Cheese slicing is very intensive, and if cheese is your main product, you’ll want to invest in a commercial cheese slicer or a high-end meat and cheese slicer. When slicing cheese, more friction is produced because of the density and texture of the cheese. A general rule of thumb is that you’ll need a motor with at least 1/2 HP to do very minor meat slicing.
If you plan on slicing through frozen cuts, this will put a lot of additional strain on the equipment’s motor. It's best to use a high-end motor designed for the intensity of cutting through frozen meats if you want to prevent immature motor wear.
Blade Size Requirements
Stainless steel is the go-to material for blades, and when properly sharpened, these blades will cut through almost any meat with ease. The size of the blade should be based on your restaurant’s needs.
A general rule of thumb for blade sizes is as follows:
12-inch blades are a great all-around option and are the most common size
12-14-inch blades are designed for premium slicers
9-10-inch blades are meant for lighter use and smaller restaurants
Blade quality will be important, but you’ll also have an array of other features to consider when choosing the right slicing equipment.
Features to Consider for Slicing Equipment
Slicing equipment comes with a lot of features, and aside from the type and blade size, you’ll also want to consider the following:
Horsepower. The motor’s horsepower is respective of how much frequent usage the unit can handle. The higher the horsepower, the more intense usage the motor will be able to handle without burning out.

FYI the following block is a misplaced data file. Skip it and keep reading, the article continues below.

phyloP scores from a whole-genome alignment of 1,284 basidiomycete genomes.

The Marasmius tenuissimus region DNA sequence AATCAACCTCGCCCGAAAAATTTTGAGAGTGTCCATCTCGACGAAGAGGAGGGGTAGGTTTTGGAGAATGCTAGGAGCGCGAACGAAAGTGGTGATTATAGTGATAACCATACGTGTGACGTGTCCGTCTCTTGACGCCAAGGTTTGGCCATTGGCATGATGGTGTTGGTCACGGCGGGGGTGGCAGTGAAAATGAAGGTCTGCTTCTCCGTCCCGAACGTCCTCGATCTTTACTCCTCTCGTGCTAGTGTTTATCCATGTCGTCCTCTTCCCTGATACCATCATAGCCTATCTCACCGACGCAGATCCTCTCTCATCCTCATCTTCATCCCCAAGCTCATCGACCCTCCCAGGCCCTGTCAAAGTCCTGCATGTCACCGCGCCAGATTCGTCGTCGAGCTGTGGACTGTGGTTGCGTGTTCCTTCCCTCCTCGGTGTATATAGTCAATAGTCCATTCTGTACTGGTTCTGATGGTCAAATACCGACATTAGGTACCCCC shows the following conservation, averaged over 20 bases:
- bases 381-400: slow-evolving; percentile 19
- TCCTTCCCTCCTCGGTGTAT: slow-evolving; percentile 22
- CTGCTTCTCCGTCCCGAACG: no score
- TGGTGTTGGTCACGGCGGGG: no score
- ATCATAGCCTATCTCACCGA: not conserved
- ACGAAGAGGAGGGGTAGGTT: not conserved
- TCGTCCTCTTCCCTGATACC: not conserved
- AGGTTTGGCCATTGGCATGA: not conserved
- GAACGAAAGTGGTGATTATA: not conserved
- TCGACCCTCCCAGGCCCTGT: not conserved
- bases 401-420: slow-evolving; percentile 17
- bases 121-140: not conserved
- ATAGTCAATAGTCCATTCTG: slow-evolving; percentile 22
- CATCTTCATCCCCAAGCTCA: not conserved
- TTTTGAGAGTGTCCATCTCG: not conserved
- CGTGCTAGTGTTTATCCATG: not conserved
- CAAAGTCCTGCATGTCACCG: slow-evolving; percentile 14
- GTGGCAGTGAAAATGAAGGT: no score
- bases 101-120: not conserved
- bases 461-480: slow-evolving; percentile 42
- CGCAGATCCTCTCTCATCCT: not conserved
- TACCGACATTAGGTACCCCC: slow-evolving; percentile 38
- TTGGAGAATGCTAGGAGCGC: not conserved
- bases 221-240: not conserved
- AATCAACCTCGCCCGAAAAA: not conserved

Carriage Size. The carriage size or product tray size is the size of the product or meat that can fit inside of the carriage. You'll find that most models will accommodate sizes of 7.5 inches to 12 inches, but you may be able to find larger carriage sizes if you need them.
Cleaning Leg. A special leg that can be pulled out to prop up the meat slicer. These legs allow for much easier cleaning and will allow for thorough cleaning of underneath the unit.
Safety should also be a key concern. It's easy for a person preparing food to slice their finger on a slicer. But newer slicers come with key features that will allow you to be far safer when slicing than in the past.
A few of the key safety features and designs to consider are:
Guards. Knife guards are going to prevent blade exposure and possible injuries when cutting. Some guards do come off, but others are permanently attached. The permanent guards offer the utmost in safety, and they will be able to prevent cutting hazards.
Gauge Plate Interlock. A key feature that allows the gauge to be set to zero so that it can be tilted. When set to zero, you’ll be able to remove the product tray for quick and easy cleaning. The edge of the blade will be protected for easier, safer cleaning.
You’ll also find that many models come with a no-volt release option. What these options offer is a machine that will not restart on its own after being unplugged or having the power disrupted.
The final thing you’ll want to look for is the machine’s warranty. Some models will have premature motor failure, and if this happens under standard usage, you’ll want to be able to return the unit or have it repaired free of charge. Warranties are often 1 to 2 years long.